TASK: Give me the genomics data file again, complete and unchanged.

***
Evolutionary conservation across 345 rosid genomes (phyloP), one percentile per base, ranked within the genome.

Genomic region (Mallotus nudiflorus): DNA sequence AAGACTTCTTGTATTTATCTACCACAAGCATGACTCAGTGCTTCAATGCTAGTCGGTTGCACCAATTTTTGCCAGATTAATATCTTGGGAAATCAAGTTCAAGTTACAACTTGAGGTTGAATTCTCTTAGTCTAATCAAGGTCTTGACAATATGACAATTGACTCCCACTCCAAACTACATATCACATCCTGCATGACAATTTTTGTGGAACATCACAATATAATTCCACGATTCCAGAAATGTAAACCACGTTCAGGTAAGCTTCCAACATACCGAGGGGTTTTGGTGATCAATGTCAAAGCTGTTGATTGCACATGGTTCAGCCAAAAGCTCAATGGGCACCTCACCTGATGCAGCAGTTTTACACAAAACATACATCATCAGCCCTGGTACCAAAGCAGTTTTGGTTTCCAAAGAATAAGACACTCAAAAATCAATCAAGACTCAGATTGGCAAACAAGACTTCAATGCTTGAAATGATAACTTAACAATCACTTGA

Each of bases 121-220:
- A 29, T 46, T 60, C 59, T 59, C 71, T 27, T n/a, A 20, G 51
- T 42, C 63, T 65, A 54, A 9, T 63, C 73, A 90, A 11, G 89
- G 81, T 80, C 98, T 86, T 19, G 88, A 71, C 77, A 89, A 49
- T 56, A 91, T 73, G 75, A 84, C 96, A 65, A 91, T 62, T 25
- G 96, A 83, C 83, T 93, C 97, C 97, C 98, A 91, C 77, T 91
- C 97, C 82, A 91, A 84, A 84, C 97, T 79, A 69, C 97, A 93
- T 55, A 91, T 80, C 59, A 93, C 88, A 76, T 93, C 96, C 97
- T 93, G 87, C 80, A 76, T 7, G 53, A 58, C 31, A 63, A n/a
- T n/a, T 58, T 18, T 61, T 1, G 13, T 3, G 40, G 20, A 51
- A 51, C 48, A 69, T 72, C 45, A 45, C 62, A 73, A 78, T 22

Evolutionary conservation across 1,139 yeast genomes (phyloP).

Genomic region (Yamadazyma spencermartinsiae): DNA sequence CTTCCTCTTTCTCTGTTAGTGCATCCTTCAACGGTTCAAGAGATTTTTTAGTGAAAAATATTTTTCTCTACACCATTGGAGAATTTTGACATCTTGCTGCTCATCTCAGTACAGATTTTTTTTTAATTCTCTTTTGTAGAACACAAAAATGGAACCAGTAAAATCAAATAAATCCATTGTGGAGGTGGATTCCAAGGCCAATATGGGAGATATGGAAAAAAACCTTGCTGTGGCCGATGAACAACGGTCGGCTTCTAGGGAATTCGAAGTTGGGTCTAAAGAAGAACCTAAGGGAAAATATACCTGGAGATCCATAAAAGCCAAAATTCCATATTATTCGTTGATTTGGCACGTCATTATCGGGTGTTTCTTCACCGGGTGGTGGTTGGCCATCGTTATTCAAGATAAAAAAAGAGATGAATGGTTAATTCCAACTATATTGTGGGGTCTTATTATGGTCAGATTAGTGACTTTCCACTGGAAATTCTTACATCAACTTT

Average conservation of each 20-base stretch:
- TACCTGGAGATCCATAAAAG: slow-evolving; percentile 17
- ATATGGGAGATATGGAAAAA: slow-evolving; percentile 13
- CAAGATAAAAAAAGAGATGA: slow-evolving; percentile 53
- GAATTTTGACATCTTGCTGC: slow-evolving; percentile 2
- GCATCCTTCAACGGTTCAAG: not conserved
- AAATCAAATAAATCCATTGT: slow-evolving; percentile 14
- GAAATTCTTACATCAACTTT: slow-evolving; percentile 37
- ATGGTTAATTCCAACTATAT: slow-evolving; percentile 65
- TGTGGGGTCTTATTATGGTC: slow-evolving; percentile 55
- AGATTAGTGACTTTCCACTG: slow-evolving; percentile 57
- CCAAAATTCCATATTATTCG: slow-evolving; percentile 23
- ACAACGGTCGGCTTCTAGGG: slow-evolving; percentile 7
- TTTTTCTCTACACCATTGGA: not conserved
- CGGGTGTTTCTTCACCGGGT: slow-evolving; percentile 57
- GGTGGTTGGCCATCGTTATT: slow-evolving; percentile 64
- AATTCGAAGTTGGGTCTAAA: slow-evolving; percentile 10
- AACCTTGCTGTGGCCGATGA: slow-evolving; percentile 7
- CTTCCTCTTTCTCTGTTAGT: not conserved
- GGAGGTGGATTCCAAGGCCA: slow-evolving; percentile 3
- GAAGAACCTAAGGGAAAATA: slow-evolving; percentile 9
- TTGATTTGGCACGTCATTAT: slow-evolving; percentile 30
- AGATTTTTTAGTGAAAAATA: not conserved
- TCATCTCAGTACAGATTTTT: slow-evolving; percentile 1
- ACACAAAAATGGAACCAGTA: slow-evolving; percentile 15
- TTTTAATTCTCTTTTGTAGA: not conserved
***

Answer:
Evolutionary conservation across 345 rosid genomes (phyloP), one percentile per base, ranked within the genome.

Genomic region (Mallotus nudiflorus): DNA sequence AAGACTTCTTGTATTTATCTACCACAAGCATGACTCAGTGCTTCAATGCTAGTCGGTTGCACCAATTTTTGCCAGATTAATATCTTGGGAAATCAAGTTCAAGTTACAACTTGAGGTTGAATTCTCTTAGTCTAATCAAGGTCTTGACAATATGACAATTGACTCCCACTCCAAACTACATATCACATCCTGCATGACAATTTTTGTGGAACATCACAATATAATTCCACGATTCCAGAAATGTAAACCACGTTCAGGTAAGCTTCCAACATACCGAGGGGTTTTGGTGATCAATGTCAAAGCTGTTGATTGCACATGGTTCAGCCAAAAGCTCAATGGGCACCTCACCTGATGCAGCAGTTTTACACAAAACATACATCATCAGCCCTGGTACCAAAGCAGTTTTGGTTTCCAAAGAATAAGACACTCAAAAATCAATCAAGACTCAGATTGGCAAACAAGACTTCAATGCTTGAAATGATAACTTAACAATCACTTGA

Each of bases 121-220:
- A 29, T 46, T 60, C 59, T 59, C 71, T 27, T n/a, A 20, G 51
- T 42, C 63, T 65, A 54, A 9, T 63, C 73, A 90, A 11, G 89
- G 81, T 80, C 98, T 86, T 19, G 88, A 71, C 77, A 89, A 49
- T 56, A 91, T 73, G 75, A 84, C 96, A 65, A 91, T 62, T 25
- G 96, A 83, C 83, T 93, C 97, C 97, C 98, A 91, C 77, T 91
- C 97, C 82, A 91, A 84, A 84, C 97, T 79, A 69, C 97, A 93
- T 55, A 91, T 80, C 59, A 93, C 88, A 76, T 93, C 96, C 97
- T 93, G 87, C 80, A 76, T 7, G 53, A 58, C 31, A 63, A n/a
- T n/a, T 58, T 18, T 61, T 1, G 13, T 3, G 40, G 20, A 51
- A 51, C 48, A 69, T 72, C 45, A 45, C 62, A 73, A 78, T 22

Evolutionary conservation across 1,139 yeast genomes (phyloP).

Genomic region (Yamadazyma spencermartinsiae): DNA sequence CTTCCTCTTTCTCTGTTAGTGCATCCTTCAACGGTTCAAGAGATTTTTTAGTGAAAAATATTTTTCTCTACACCATTGGAGAATTTTGACATCTTGCTGCTCATCTCAGTACAGATTTTTTTTTAATTCTCTTTTGTAGAACACAAAAATGGAACCAGTAAAATCAAATAAATCCATTGTGGAGGTGGATTCCAAGGCCAATATGGGAGATATGGAAAAAAACCTTGCTGTGGCCGATGAACAACGGTCGGCTTCTAGGGAATTCGAAGTTGGGTCTAAAGAAGAACCTAAGGGAAAATATACCTGGAGATCCATAAAAGCCAAAATTCCATATTATTCGTTGATTTGGCACGTCATTATCGGGTGTTTCTTCACCGGGTGGTGGTTGGCCATCGTTATTCAAGATAAAAAAAGAGATGAATGGTTAATTCCAACTATATTGTGGGGTCTTATTATGGTCAGATTAGTGACTTTCCACTGGAAATTCTTACATCAACTTT

Average conservation of each 20-base stretch:
- TACCTGGAGATCCATAAAAG: slow-evolving; percentile 17
- ATATGGGAGATATGGAAAAA: slow-evolving; percentile 13
- CAAGATAAAAAAAGAGATGA: slow-evolving; percentile 53
- GAATTTTGACATCTTGCTGC: slow-evolving; percentile 2
- GCATCCTTCAACGGTTCAAG: not conserved
- AAATCAAATAAATCCATTGT: slow-evolving; percentile 14
- GAAATTCTTACATCAACTTT: slow-evolving; percentile 37
- ATGGTTAATTCCAACTATAT: slow-evolving; percentile 65
- TGTGGGGTCTTATTATGGTC: slow-evolving; percentile 55
- AGATTAGTGACTTTCCACTG: slow-evolving; percentile 57
- CCAAAATTCCATATTATTCG: slow-evolving; percentile 23
- ACAACGGTCGGCTTCTAGGG: slow-evolving; percentile 7
- TTTTTCTCTACACCATTGGA: not conserved
- CGGGTGTTTCTTCACCGGGT: slow-evolving; percentile 57
- GGTGGTTGGCCATCGTTATT: slow-evolving; percentile 64
- AATTCGAAGTTGGGTCTAAA: slow-evolving; percentile 10
- AACCTTGCTGTGGCCGATGA: slow-evolving; percentile 7
- CTTCCTCTTTCTCTGTTAGT: not conserved
- GGAGGTGGATTCCAAGGCCA: slow-evolving; percentile 3
- GAAGAACCTAAGGGAAAATA: slow-evolving; percentile 9
- TTGATTTGGCACGTCATTAT: slow-evolving; percentile 30
- AGATTTTTTAGTGAAAAATA: not conserved
- TCATCTCAGTACAGATTTTT: slow-evolving; percentile 1
- ACACAAAAATGGAACCAGTA: slow-evolving; percentile 15
- TTTTAATTCTCTTTTGTAGA: not conserved